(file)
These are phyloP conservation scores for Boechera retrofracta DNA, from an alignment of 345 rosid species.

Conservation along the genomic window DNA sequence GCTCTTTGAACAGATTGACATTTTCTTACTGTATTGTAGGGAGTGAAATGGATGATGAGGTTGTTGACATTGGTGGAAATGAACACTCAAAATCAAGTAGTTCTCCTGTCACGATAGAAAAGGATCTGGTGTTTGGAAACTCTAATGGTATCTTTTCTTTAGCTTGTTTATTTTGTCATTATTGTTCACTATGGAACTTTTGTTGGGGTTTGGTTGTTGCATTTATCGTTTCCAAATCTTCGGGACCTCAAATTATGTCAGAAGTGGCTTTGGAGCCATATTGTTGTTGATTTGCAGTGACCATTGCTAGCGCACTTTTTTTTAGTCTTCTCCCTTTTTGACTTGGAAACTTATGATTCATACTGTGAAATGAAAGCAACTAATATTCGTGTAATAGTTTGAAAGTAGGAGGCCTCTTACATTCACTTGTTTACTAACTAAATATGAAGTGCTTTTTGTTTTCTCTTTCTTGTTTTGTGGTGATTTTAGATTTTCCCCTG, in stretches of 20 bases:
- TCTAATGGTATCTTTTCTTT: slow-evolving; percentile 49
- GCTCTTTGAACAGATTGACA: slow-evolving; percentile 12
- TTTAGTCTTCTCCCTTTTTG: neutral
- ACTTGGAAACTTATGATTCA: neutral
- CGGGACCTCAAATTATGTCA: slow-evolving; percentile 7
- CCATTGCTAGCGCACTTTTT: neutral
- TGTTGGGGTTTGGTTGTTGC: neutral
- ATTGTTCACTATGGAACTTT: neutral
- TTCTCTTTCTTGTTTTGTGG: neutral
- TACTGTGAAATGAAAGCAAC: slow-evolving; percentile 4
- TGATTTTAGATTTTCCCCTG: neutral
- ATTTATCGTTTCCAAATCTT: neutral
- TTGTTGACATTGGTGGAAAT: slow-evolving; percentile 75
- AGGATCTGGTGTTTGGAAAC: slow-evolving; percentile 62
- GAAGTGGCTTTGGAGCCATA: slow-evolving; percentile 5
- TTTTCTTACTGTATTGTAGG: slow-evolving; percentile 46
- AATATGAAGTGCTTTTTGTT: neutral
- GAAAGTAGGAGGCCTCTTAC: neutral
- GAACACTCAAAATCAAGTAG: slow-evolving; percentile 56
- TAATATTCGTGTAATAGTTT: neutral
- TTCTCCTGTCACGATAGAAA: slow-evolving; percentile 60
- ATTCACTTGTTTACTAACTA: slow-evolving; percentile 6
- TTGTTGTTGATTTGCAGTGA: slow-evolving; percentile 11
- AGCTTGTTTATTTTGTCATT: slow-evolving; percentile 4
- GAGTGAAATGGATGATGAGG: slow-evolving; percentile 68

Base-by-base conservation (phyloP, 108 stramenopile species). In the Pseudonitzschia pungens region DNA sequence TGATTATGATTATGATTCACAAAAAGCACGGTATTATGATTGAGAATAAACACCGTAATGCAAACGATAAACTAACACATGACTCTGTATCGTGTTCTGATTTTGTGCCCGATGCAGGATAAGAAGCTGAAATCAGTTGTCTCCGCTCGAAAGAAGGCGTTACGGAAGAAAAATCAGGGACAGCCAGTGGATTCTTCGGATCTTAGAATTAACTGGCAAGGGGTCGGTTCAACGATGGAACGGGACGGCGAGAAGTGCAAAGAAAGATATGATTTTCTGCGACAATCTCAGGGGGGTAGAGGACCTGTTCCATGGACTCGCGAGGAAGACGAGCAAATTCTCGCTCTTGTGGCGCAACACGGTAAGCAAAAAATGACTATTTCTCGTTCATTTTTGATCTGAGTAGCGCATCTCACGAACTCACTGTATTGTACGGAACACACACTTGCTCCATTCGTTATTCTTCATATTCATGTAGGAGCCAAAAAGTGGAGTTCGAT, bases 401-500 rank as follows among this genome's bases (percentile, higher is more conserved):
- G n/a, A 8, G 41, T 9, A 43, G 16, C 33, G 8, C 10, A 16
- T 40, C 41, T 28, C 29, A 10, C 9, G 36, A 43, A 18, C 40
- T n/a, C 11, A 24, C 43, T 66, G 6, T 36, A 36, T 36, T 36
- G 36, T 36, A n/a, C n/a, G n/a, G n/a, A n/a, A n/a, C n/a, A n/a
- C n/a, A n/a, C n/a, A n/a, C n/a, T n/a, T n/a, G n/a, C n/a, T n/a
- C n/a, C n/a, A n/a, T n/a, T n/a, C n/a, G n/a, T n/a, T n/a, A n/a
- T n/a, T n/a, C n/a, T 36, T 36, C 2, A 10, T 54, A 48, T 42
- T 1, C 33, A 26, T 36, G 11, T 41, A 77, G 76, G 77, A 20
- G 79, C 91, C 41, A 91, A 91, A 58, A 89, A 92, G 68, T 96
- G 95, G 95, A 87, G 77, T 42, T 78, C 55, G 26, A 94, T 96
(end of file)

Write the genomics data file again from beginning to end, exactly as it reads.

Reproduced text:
These are phyloP conservation scores for Boechera retrofracta DNA, from an alignment of 345 rosid species.

Conservation along the genomic window DNA sequence GCTCTTTGAACAGATTGACATTTTCTTACTGTATTGTAGGGAGTGAAATGGATGATGAGGTTGTTGACATTGGTGGAAATGAACACTCAAAATCAAGTAGTTCTCCTGTCACGATAGAAAAGGATCTGGTGTTTGGAAACTCTAATGGTATCTTTTCTTTAGCTTGTTTATTTTGTCATTATTGTTCACTATGGAACTTTTGTTGGGGTTTGGTTGTTGCATTTATCGTTTCCAAATCTTCGGGACCTCAAATTATGTCAGAAGTGGCTTTGGAGCCATATTGTTGTTGATTTGCAGTGACCATTGCTAGCGCACTTTTTTTTAGTCTTCTCCCTTTTTGACTTGGAAACTTATGATTCATACTGTGAAATGAAAGCAACTAATATTCGTGTAATAGTTTGAAAGTAGGAGGCCTCTTACATTCACTTGTTTACTAACTAAATATGAAGTGCTTTTTGTTTTCTCTTTCTTGTTTTGTGGTGATTTTAGATTTTCCCCTG, in stretches of 20 bases:
- TCTAATGGTATCTTTTCTTT: slow-evolving; percentile 49
- GCTCTTTGAACAGATTGACA: slow-evolving; percentile 12
- TTTAGTCTTCTCCCTTTTTG: neutral
- ACTTGGAAACTTATGATTCA: neutral
- CGGGACCTCAAATTATGTCA: slow-evolving; percentile 7
- CCATTGCTAGCGCACTTTTT: neutral
- TGTTGGGGTTTGGTTGTTGC: neutral
- ATTGTTCACTATGGAACTTT: neutral
- TTCTCTTTCTTGTTTTGTGG: neutral
- TACTGTGAAATGAAAGCAAC: slow-evolving; percentile 4
- TGATTTTAGATTTTCCCCTG: neutral
- ATTTATCGTTTCCAAATCTT: neutral
- TTGTTGACATTGGTGGAAAT: slow-evolving; percentile 75
- AGGATCTGGTGTTTGGAAAC: slow-evolving; percentile 62
- GAAGTGGCTTTGGAGCCATA: slow-evolving; percentile 5
- TTTTCTTACTGTATTGTAGG: slow-evolving; percentile 46
- AATATGAAGTGCTTTTTGTT: neutral
- GAAAGTAGGAGGCCTCTTAC: neutral
- GAACACTCAAAATCAAGTAG: slow-evolving; percentile 56
- TAATATTCGTGTAATAGTTT: neutral
- TTCTCCTGTCACGATAGAAA: slow-evolving; percentile 60
- ATTCACTTGTTTACTAACTA: slow-evolving; percentile 6
- TTGTTGTTGATTTGCAGTGA: slow-evolving; percentile 11
- AGCTTGTTTATTTTGTCATT: slow-evolving; percentile 4
- GAGTGAAATGGATGATGAGG: slow-evolving; percentile 68

Base-by-base conservation (phyloP, 108 stramenopile species). In the Pseudonitzschia pungens region DNA sequence TGATTATGATTATGATTCACAAAAAGCACGGTATTATGATTGAGAATAAACACCGTAATGCAAACGATAAACTAACACATGACTCTGTATCGTGTTCTGATTTTGTGCCCGATGCAGGATAAGAAGCTGAAATCAGTTGTCTCCGCTCGAAAGAAGGCGTTACGGAAGAAAAATCAGGGACAGCCAGTGGATTCTTCGGATCTTAGAATTAACTGGCAAGGGGTCGGTTCAACGATGGAACGGGACGGCGAGAAGTGCAAAGAAAGATATGATTTTCTGCGACAATCTCAGGGGGGTAGAGGACCTGTTCCATGGACTCGCGAGGAAGACGAGCAAATTCTCGCTCTTGTGGCGCAACACGGTAAGCAAAAAATGACTATTTCTCGTTCATTTTTGATCTGAGTAGCGCATCTCACGAACTCACTGTATTGTACGGAACACACACTTGCTCCATTCGTTATTCTTCATATTCATGTAGGAGCCAAAAAGTGGAGTTCGAT, bases 401-500 rank as follows among this genome's bases (percentile, higher is more conserved):
- G n/a, A 8, G 41, T 9, A 43, G 16, C 33, G 8, C 10, A 16
- T 40, C 41, T 28, C 29, A 10, C 9, G 36, A 43, A 18, C 40
- T n/a, C 11, A 24, C 43, T 66, G 6, T 36, A 36, T 36, T 36
- G 36, T 36, A n/a, C n/a, G n/a, G n/a, A n/a, A n/a, C n/a, A n/a
- C n/a, A n/a, C n/a, A n/a, C n/a, T n/a, T n/a, G n/a, C n/a, T n/a
- C n/a, C n/a, A n/a, T n/a, T n/a, C n/a, G n/a, T n/a, T n/a, A n/a
- T n/a, T n/a, C n/a, T 36, T 36, C 2, A 10, T 54, A 48, T 42
- T 1, C 33, A 26, T 36, G 11, T 41, A 77, G 76, G 77, A 20
- G 79, C 91, C 41, A 91, A 91, A 58, A 89, A 92, G 68, T 96
- G 95, G 95, A 87, G 77, T 42, T 78, C 55, G 26, A 94, T 96